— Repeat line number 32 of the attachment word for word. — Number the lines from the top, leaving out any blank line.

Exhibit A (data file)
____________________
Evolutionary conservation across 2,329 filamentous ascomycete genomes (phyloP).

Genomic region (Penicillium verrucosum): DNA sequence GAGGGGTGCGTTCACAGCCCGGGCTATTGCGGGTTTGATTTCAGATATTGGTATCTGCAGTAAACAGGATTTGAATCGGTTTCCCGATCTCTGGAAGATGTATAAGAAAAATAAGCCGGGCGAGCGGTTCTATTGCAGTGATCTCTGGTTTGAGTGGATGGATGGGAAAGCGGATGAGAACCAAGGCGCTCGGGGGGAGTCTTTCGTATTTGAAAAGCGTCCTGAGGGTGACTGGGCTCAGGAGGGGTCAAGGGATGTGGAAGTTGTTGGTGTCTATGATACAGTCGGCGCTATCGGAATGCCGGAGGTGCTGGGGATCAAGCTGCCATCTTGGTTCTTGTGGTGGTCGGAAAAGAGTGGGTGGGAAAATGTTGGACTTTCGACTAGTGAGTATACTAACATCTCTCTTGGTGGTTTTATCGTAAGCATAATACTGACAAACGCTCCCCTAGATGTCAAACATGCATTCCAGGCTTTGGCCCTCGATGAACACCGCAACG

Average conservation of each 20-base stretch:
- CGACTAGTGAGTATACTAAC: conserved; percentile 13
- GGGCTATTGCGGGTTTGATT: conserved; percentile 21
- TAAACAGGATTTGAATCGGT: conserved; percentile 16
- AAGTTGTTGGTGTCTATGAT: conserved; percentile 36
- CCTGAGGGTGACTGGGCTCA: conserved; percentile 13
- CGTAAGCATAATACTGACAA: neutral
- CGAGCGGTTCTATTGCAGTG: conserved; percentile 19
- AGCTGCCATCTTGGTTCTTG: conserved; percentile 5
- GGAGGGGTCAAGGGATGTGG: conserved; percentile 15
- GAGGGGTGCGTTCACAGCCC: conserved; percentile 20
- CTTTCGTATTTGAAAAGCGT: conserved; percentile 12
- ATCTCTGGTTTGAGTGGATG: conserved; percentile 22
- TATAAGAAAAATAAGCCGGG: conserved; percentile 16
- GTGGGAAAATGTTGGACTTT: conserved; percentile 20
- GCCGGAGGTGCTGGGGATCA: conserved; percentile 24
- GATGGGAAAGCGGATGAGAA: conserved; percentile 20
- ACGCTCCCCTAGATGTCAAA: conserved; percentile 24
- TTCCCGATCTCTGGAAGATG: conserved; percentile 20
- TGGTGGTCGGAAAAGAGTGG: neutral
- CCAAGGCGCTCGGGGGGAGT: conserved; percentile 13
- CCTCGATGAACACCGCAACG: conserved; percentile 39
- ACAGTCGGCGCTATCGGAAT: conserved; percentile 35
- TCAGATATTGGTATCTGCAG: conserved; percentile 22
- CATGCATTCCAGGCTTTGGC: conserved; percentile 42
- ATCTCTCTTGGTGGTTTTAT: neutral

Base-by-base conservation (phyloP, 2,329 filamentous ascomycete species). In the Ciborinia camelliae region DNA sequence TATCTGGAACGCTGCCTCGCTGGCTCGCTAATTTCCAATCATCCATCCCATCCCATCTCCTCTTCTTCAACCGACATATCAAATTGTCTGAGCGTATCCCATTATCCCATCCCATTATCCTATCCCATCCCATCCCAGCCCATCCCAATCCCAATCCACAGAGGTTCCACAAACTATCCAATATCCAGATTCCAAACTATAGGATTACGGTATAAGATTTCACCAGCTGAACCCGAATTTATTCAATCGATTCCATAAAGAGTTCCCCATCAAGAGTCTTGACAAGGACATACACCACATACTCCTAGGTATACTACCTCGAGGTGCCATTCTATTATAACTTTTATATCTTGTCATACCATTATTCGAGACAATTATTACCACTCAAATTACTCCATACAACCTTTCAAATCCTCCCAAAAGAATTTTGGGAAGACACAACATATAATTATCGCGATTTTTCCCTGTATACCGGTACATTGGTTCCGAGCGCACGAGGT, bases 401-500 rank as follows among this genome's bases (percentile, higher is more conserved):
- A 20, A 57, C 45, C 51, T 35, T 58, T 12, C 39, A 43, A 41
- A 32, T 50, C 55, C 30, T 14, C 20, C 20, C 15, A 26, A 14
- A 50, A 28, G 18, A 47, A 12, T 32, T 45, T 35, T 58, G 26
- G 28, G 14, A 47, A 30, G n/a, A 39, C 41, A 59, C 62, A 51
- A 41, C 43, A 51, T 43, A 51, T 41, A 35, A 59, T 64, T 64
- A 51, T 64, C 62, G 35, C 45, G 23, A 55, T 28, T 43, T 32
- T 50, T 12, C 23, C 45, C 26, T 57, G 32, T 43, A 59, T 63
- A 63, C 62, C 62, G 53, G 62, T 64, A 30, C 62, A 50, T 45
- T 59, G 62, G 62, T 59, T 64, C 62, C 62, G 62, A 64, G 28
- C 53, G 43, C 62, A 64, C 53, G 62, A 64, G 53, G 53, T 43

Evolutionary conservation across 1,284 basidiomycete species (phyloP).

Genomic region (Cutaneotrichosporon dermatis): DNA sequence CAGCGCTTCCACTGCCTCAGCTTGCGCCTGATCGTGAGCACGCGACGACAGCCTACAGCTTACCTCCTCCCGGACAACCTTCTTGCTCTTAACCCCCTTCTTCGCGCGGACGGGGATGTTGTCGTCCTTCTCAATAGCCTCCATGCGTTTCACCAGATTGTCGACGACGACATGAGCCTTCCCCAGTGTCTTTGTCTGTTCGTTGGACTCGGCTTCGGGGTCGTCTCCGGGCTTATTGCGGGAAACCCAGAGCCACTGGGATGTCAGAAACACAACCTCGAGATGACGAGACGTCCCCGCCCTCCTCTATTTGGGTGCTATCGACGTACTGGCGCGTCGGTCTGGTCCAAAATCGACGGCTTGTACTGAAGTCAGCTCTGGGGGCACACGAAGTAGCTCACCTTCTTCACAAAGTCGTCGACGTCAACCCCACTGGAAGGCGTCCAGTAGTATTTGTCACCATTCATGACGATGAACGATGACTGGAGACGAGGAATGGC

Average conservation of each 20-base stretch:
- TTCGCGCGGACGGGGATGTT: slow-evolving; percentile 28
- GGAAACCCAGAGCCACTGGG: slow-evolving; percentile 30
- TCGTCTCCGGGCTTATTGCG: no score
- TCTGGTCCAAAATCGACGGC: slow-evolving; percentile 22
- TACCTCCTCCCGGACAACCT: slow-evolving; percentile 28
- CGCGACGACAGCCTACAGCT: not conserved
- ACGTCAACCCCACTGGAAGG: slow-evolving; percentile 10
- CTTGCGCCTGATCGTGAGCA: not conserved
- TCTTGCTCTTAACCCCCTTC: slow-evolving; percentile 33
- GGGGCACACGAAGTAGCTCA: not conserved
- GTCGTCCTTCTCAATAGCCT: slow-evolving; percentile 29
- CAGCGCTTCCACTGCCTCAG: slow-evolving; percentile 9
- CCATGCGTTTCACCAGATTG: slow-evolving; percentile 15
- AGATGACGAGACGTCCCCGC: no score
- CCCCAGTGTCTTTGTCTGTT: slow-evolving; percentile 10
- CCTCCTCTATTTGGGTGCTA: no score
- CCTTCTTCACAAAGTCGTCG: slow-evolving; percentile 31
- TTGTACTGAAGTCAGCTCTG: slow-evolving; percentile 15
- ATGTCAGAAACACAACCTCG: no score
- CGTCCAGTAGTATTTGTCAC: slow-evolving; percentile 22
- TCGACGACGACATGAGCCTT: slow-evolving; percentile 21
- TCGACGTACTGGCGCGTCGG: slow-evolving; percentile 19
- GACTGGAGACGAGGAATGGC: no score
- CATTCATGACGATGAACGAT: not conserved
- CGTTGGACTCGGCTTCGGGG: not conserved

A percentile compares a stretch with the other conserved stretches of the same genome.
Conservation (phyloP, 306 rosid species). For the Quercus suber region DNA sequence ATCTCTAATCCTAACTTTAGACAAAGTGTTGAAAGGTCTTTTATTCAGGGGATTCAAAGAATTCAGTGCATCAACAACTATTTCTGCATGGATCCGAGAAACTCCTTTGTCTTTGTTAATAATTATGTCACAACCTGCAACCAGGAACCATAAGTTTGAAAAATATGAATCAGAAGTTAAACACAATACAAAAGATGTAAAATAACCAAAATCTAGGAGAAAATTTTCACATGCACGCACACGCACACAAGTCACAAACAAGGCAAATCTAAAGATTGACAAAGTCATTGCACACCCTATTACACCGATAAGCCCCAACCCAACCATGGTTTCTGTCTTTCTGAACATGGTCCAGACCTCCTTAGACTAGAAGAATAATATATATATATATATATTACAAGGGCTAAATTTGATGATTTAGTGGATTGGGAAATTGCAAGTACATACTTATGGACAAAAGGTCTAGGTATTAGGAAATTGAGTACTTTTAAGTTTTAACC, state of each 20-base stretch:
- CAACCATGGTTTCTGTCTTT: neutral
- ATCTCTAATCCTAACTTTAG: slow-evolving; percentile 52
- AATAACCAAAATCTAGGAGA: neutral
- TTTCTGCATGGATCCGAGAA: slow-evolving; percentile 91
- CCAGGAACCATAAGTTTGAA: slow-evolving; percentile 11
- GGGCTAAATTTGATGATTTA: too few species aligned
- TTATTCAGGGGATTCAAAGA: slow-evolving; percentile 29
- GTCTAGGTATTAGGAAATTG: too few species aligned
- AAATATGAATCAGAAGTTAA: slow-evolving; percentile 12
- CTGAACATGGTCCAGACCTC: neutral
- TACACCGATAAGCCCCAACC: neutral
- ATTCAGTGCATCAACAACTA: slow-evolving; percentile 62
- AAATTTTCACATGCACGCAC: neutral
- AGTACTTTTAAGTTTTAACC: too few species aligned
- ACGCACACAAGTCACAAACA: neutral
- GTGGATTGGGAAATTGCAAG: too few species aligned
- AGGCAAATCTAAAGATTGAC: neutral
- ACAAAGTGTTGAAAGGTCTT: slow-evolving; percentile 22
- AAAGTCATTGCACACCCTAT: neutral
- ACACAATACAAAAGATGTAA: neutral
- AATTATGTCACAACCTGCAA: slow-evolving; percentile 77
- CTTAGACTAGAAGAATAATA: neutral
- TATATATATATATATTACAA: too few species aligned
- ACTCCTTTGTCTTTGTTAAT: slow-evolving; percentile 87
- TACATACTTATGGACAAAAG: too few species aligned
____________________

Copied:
- A 50, A 28, G 18, A 47, A 12, T 32, T 45, T 35, T 58, G 26